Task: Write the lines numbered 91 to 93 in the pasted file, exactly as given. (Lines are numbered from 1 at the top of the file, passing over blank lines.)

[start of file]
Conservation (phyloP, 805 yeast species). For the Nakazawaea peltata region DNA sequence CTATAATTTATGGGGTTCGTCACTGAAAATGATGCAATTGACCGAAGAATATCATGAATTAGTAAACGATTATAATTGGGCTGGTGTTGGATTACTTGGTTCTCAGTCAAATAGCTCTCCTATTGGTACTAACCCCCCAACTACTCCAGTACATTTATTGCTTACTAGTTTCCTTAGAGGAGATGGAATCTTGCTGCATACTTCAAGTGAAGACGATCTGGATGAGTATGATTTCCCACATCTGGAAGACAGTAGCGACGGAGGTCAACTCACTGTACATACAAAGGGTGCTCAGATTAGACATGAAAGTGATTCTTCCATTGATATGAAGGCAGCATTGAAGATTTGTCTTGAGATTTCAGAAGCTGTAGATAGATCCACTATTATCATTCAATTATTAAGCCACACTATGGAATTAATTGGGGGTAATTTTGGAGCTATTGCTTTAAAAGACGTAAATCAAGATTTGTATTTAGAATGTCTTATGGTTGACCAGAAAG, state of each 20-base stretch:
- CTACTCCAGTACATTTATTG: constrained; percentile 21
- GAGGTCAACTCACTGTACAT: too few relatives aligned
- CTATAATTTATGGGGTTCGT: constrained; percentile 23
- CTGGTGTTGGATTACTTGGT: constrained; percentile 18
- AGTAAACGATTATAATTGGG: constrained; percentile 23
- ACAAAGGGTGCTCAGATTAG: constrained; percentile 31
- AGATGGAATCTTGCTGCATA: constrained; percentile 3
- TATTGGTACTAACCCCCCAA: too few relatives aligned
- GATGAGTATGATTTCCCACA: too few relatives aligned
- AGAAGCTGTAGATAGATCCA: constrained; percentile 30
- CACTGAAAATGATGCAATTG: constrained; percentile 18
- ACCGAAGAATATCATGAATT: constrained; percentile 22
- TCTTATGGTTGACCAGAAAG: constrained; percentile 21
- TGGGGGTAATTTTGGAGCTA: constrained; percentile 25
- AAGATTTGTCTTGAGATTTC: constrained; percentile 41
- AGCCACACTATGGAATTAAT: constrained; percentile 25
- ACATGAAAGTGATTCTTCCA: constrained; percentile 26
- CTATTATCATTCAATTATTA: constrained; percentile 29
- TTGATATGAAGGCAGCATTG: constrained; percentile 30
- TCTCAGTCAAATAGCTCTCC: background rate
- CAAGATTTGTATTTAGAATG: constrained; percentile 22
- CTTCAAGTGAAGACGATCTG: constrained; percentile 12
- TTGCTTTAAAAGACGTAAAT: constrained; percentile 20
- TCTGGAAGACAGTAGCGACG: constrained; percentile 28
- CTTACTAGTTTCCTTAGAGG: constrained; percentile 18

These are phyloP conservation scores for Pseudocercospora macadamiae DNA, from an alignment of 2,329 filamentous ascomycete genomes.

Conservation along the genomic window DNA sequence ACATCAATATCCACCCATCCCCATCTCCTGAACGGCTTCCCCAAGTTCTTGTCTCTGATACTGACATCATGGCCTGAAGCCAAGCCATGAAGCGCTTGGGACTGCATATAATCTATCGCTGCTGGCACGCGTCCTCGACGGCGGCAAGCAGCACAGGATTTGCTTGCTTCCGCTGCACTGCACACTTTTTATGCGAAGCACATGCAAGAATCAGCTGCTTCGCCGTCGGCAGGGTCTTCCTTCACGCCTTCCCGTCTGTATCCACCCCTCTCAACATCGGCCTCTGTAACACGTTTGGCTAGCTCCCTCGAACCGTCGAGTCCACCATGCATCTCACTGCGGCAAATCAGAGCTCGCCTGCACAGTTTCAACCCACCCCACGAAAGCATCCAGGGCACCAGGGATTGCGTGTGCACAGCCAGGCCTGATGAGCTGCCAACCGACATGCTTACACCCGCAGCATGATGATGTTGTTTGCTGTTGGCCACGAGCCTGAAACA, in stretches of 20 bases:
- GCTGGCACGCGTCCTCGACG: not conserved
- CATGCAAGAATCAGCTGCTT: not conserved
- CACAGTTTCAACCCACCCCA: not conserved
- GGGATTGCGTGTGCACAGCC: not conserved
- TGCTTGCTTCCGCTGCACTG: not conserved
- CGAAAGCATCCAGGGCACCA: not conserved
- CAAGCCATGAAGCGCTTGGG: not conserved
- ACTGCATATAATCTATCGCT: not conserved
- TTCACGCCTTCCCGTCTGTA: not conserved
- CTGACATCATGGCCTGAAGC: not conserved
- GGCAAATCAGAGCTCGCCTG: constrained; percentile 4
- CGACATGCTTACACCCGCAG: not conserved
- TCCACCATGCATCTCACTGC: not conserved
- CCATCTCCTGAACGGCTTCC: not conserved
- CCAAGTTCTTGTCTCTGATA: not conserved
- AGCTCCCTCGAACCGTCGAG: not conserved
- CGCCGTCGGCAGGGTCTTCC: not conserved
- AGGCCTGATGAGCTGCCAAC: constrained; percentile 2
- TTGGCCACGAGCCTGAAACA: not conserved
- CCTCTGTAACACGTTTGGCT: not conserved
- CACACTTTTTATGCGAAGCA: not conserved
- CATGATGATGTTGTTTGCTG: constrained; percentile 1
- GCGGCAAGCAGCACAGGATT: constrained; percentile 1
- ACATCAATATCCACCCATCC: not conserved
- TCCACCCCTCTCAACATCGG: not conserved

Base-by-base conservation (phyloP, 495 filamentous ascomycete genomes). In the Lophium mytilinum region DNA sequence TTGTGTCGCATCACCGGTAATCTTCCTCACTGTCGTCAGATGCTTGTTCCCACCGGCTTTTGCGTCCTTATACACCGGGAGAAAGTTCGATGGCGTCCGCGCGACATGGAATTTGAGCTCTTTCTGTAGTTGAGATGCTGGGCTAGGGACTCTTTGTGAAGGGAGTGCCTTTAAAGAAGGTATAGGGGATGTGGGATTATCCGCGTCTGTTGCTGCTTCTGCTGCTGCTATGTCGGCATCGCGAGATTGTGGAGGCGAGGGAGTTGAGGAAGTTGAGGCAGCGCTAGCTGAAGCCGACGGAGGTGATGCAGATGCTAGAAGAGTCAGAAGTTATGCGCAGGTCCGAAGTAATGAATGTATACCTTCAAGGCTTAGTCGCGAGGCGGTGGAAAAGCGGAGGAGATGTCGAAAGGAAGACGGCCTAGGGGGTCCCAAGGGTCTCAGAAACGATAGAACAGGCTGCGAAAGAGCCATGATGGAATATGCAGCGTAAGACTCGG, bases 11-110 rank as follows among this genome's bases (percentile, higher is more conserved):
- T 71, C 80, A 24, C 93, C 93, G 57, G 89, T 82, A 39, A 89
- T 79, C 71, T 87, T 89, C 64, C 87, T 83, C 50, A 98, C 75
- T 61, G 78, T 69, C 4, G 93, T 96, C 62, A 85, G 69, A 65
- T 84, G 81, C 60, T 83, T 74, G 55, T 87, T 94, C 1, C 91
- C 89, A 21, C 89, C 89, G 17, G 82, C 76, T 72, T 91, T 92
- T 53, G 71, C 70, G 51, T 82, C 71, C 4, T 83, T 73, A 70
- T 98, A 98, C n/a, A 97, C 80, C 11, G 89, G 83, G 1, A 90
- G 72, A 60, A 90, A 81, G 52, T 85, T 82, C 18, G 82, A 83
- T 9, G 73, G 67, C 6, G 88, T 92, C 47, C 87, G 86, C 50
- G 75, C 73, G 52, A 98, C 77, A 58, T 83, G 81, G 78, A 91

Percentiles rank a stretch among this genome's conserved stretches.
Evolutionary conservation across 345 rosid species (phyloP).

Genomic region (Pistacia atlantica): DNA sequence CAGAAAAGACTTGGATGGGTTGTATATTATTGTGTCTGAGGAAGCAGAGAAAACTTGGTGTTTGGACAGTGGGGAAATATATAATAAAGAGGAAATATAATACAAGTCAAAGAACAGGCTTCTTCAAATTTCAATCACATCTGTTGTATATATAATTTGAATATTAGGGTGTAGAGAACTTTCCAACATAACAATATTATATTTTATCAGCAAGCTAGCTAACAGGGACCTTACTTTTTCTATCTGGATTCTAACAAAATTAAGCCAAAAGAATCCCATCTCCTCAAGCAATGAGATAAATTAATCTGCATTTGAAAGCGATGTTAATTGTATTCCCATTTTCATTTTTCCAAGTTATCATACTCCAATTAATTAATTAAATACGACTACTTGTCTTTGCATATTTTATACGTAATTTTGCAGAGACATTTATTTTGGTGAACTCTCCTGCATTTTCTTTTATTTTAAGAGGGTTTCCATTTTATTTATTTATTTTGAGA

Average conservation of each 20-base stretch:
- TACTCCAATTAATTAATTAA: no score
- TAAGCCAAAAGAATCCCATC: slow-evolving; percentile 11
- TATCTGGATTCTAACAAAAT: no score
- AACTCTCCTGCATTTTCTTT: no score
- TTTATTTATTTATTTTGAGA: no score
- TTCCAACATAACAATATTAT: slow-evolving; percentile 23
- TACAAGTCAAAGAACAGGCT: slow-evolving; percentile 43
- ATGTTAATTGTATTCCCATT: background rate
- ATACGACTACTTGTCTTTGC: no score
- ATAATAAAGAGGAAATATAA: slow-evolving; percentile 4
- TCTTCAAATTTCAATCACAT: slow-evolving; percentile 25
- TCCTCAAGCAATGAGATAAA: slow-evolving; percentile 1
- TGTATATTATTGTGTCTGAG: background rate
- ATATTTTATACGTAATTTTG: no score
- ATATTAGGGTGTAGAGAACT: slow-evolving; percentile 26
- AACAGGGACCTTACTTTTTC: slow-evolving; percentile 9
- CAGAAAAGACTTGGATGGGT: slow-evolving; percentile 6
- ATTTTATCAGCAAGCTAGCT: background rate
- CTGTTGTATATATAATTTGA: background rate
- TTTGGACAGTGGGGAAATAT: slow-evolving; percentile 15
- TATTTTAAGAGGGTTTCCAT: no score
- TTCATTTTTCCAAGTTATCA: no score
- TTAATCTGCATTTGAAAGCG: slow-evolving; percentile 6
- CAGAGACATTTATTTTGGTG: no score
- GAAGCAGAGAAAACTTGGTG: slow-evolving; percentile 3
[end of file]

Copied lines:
- TTAATCTGCATTTGAAAGCG: slow-evolving; percentile 6
- CAGAGACATTTATTTTGGTG: no score
- GAAGCAGAGAAAACTTGGTG: slow-evolving; percentile 3